Hands-on with Sony's NEX-VG10 interchangeable-lens camcorder
- — 15 July, 2010 01:07
In the past few years, video-capable DSLRs and compact interchangeable-lens cameras have gained momentum in the world of filmmaking: they have big sensors, shallow depth-of-field capabilities, versatile interchangeable lenses, and affordable prices when compared to professional-level camcorders.
But although these cameras have the guts to shoot great video, they're still cameras at heart. Their form factors are built with photography in mind, and using a DSLR for serious video projects often requires the use of a special rig that costs more than the camera itself. A redesigned camera body built for shooting video was bound to pop up sooner or later.
In the past few months, it's happened twice. Sony's latest camcorder announcement represents the second interchangeable-lens video camera that will be available by the end of the 2010, hot on the heels of the Panasonic AG-AF100 Micro Four-Thirds System camcorder announced in April.
The Sony NEX-VG10 shoots 1920-by-1080 AVCHD video at 60 interlaced fields per second (you're fixed at that 60i frame rate) and maxes out at a 24mbps bit rate for video capture. It offers manual video controls (shutter, iris, white balance, and gain), manual still-image controls (full manual, aperture priority, and shutter priority), and manual focus controls as well as more beginner-friendly auto settings.
The NEX-VG10 offers the same Exmor APS HD CMOS sensor and E-Mount lenses as the Alpha NEX-5 and Alpha NEX-3 compact cameras announced earlier this year; the same lens-and-sensor combination performed extremely well in our lab-based video tests for the Alpha NEX-5.
Sony unveiled an early prototype of the NEX-VG10 in May this year.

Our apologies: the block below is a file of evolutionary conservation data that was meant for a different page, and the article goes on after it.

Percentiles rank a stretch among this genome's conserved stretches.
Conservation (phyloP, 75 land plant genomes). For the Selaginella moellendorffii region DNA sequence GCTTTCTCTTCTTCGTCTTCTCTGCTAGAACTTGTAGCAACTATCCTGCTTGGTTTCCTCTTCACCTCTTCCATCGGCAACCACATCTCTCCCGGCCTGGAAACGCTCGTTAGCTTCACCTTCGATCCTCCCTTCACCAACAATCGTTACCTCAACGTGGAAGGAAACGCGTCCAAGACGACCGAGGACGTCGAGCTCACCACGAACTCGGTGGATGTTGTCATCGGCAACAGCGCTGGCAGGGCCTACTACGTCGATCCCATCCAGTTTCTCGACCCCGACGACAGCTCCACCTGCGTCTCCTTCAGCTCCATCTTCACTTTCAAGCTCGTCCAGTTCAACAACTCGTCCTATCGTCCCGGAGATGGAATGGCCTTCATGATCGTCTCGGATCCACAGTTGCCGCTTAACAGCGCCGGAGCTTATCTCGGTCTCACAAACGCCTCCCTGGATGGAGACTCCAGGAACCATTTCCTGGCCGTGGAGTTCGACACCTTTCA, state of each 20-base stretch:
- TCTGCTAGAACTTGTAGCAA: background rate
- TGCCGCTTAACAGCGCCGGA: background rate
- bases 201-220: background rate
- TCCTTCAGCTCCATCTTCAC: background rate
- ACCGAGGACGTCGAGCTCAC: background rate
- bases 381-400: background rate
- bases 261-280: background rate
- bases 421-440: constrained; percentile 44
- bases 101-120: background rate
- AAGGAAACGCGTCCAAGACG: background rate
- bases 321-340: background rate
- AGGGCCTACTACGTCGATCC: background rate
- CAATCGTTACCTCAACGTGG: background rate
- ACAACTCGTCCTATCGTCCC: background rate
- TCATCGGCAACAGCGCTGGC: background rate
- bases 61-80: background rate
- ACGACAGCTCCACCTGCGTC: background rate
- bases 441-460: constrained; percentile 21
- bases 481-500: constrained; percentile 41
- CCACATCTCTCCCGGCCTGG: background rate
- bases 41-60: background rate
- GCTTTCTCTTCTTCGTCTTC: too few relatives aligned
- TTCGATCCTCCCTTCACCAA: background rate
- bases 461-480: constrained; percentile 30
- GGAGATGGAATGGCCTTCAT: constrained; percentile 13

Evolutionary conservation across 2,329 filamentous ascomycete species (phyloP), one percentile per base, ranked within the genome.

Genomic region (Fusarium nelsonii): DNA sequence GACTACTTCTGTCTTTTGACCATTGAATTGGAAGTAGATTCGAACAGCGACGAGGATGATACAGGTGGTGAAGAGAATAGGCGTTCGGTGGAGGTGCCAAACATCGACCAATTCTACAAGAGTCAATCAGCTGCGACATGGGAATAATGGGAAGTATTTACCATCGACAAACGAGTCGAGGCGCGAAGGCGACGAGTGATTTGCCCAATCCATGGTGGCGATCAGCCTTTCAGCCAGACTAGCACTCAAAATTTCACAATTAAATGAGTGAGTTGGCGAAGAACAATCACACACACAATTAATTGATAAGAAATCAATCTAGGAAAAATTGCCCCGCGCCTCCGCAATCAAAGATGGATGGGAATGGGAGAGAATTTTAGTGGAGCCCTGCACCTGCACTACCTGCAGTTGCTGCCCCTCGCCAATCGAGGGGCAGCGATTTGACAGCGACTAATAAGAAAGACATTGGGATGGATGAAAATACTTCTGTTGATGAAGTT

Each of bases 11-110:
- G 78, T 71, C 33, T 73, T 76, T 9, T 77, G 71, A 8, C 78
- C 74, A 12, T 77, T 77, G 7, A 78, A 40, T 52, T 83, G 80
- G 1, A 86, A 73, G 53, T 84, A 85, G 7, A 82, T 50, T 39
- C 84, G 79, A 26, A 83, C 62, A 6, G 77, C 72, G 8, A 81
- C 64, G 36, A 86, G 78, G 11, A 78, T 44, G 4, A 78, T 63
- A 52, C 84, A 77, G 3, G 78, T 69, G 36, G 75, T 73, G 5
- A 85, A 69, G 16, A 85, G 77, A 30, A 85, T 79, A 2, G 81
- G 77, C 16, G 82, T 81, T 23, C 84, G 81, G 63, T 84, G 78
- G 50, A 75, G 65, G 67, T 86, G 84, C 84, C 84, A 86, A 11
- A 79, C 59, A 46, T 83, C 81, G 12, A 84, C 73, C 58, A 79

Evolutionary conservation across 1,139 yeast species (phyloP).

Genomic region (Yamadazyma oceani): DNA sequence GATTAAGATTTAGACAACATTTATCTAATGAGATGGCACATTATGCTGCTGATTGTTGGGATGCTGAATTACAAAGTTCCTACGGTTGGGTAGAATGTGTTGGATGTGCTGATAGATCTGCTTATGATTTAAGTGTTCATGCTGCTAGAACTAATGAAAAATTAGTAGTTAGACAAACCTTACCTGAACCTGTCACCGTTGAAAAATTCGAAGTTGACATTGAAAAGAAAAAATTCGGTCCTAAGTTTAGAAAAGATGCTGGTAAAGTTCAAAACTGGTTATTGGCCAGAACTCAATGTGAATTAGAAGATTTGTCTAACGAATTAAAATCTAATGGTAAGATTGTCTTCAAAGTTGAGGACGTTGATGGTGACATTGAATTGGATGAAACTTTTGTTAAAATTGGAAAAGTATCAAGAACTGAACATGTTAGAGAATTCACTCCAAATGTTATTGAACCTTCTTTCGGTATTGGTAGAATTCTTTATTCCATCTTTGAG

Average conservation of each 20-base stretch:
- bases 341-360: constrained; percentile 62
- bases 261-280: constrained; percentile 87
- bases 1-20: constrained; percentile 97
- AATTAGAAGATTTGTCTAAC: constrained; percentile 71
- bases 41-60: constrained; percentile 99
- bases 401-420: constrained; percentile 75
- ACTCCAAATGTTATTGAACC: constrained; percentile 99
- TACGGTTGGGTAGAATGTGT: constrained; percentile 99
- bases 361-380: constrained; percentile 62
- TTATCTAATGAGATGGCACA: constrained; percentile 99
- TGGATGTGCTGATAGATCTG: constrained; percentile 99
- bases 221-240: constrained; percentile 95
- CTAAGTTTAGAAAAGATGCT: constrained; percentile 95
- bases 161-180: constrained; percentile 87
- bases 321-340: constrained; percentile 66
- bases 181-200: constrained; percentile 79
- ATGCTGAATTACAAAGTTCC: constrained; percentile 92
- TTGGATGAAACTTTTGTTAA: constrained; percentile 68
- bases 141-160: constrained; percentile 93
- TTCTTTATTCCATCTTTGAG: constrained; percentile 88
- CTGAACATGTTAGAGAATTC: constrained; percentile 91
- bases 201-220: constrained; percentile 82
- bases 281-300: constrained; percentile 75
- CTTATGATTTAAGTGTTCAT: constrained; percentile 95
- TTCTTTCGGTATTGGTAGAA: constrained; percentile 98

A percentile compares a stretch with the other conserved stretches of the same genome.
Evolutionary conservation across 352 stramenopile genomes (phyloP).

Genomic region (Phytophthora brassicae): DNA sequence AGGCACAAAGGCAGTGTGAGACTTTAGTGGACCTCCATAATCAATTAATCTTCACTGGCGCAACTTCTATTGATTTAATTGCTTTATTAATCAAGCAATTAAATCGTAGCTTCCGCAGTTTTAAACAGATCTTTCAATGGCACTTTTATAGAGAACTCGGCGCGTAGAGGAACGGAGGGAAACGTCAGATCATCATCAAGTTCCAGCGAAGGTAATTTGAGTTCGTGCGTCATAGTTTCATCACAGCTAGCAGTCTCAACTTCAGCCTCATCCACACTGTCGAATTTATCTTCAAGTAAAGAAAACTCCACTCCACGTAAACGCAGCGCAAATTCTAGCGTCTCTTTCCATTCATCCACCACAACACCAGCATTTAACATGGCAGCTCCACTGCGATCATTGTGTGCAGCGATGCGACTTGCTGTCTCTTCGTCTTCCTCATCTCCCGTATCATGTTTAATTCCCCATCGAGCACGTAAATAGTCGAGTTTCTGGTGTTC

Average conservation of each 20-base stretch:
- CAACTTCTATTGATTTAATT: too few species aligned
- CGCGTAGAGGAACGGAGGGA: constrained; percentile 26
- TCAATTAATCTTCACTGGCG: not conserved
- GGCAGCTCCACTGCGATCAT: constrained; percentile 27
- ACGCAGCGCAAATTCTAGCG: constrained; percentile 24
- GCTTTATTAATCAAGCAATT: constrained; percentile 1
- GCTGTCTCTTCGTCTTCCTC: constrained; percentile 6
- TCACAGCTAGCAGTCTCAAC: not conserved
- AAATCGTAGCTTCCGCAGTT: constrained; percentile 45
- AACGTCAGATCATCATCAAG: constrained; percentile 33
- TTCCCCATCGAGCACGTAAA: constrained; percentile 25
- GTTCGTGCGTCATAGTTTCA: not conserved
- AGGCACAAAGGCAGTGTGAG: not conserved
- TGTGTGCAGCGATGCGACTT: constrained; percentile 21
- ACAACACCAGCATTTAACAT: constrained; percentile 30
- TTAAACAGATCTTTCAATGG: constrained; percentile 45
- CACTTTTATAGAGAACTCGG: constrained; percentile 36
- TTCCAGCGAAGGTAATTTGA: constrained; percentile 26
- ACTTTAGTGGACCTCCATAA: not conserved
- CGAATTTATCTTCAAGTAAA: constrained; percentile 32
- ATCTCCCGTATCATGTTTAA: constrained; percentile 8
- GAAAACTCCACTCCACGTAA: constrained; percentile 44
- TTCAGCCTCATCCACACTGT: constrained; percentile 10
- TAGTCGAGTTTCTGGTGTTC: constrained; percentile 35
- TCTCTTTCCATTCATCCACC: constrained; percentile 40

Sony's new camcorder will ship with a new optically stabilized 18-200mm F3.5-6.3 zoom lens, and the video camera has a 1.5X focal length multiplier for all E-mount lenses; as such, the kit lens offers a 27mm to 300mm reach in 35mm film equivalent. A $200 A-Mount adapter is available for using Sony Alpha DSLR lenses with the camcorder.
On the still-image side of the equation, the NEX-VG10 borrows a few things from the Alpha NEX-5. It captures 14-megapixel still images and offers a 7-frame-per-second burst mode, as well as some of Sony's cooler in-camera features, such as Handheld Twilight mode and a High Dynamic Range setting.
After using the NEX-VG10 for a few minutes during a recent demo, it became clear that Sony didn't just slap an interchangeable lens mount onto a camcorder; the scene modes and controls for both video and stills make the NEX-VG10 a refined and versatile double-duty weapon. Weighing in at around 1.3kg, it's not the lightest camcorder on the block, but holding it via its top-mounted handle rather than its side-mounted hand strap lessened its heft quite a bit.
The NEX-VG10 is primed for serious audio capture, thanks to a cluster of four directional microphones on the top of it, as well as a proprietary hot shoe and standard cold shoe under a door on the camcorder's handle. In addition to a flip-out 3-inch LCD viewfinder, the NEX-VG10 has an eye-level EVF that swivels vertically, and the camcorder saves footage to a single card slot that accepts both Memory Stick and SDHC/SDXC cards.
The NEX-VG10 is slated for availability in September for $2000; that's about one-third of the rumored price for Panasonic's interchangeable-lens AG-AF100 camcorder, which doesn't have official pricing or release-date information at this time. With multiple frame rate options and full 1080p AVCHD video capture, Panasonic's Micro Four-Thirds camcorder is geared more toward professional videographers; there are also far more Micro Four-Thirds lenses available at this time.
According to Sony, however, the NEX-VG10 boasts a bigger CMOS sensor despite being positioned more toward the prosumer end of the video spectrum. That US$2000 price and range of features should be low enough to entice a lot of filmmakers.